Our intrepid reporter Sarah Kershaw ventures boldly into the halls of Pascack Hills High in Montvale, New Jersey, where she is informed by junior Danny Schneider that gender as we know it has ceased to exist.
“We’re not afraid, we just get in and hug,” said Danny Schneider, a junior at the school, where hallway hugging began shortly after 7 a.m. on a recent morning as students arrived. “The guy friends, we don’t care. You just get right in there and jump in.”
And it's not just in New Jersey. All across the nation, the flower of manhood are bravely flinging their arms around one another, risking the ire of school administrators.
[S]chools from Hillsdale, N.J., to Bend, Ore., wary in a litigious era about sexual harassment or improper touching — or citing hallway clogging and late arrivals to class — have banned hugging or imposed a three-second rule.
Youth vs. authority! Shifting social norms! My God, it's a trend! We have here the elements of a newspaper story. But it's not really meaty enough for the New York Times. To make it worthy of the Grey Lady, we have to know: Will somebody make some sciencey noises for us? Is there a pop-culture buzzword? Can we make an incredibly awkward reference to hip-hop culture? And can we blame it on the Facebook?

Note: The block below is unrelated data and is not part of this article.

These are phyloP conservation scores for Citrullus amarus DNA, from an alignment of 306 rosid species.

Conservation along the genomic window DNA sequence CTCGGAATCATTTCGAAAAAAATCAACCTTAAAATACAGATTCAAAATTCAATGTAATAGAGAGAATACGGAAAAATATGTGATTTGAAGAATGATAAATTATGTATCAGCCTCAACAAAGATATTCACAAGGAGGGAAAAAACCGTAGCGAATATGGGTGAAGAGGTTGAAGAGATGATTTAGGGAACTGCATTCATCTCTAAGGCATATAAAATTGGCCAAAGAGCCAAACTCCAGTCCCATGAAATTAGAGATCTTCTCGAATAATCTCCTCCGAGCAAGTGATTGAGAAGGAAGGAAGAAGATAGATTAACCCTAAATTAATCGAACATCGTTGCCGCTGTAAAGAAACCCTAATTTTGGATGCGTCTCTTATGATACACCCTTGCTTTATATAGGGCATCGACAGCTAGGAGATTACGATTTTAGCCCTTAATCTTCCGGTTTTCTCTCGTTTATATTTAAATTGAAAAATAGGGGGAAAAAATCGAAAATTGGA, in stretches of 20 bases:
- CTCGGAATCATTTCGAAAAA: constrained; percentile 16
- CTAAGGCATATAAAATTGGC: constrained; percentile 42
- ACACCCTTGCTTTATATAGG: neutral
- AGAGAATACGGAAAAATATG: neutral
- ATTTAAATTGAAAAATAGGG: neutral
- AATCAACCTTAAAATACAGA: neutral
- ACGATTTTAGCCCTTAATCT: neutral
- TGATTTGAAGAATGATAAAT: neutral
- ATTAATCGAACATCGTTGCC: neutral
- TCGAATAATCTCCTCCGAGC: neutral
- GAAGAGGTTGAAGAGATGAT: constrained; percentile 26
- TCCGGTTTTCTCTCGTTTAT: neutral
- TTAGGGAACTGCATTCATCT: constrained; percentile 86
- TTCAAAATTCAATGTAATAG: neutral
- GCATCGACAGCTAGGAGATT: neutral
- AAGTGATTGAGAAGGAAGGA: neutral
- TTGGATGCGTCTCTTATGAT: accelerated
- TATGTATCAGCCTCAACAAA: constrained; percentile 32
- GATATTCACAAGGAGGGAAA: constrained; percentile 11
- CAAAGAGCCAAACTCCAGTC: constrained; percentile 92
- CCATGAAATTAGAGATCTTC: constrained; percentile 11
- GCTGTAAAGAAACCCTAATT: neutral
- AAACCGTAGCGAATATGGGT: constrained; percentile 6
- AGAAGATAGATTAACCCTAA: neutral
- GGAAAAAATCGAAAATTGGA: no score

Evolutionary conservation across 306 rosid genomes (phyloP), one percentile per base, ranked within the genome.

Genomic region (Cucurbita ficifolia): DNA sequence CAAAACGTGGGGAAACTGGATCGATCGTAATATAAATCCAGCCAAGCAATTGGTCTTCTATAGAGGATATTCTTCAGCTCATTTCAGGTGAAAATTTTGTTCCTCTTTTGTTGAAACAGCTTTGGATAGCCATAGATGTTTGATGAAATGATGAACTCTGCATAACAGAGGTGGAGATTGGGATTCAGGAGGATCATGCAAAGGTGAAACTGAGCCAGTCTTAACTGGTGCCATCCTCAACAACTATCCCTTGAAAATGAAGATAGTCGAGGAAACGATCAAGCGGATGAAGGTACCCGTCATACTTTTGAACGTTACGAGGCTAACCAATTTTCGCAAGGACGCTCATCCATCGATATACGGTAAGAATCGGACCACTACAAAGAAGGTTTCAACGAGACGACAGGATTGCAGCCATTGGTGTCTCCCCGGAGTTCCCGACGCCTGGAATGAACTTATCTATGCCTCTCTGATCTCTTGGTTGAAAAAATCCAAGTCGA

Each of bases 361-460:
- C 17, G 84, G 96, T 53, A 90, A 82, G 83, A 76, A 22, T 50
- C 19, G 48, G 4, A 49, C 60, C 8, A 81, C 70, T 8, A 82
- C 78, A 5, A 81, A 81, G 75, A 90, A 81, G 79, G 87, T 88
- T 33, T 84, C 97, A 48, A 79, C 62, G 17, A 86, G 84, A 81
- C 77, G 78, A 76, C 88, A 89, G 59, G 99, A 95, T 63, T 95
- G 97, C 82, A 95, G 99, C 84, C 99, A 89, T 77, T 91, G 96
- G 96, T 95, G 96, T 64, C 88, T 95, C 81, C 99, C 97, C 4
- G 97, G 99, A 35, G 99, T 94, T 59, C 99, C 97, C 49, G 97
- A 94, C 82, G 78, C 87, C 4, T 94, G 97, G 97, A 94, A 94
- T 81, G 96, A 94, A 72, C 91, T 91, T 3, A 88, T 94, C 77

But Amy L. Best, a sociologist at George Mason University, said
The prevalence of boys’ nonromantic hugging (especially of other boys) is most striking to adults. Experts say that over the last generation, boys have become more comfortable expressing emotion, as embodied by the MTV show “Bromance,” which is now a widely used term for affection between straight male friends.
But some sociologists pointed out that African-American boys and men have been hugging as part of their greeting for decades, using the word “dap” to describe a ritual involving handshakes, slaps on the shoulders and, more recently, a hug, also sometimes called the gangsta hug among urban youth.
“Maybe it’s because all these kids do is text and go on Facebook so they don’t even have human contact anymore,” said Dona Eichner, the mother of freshman and junior girls at the high school in Montvale.
Okay, we're done here.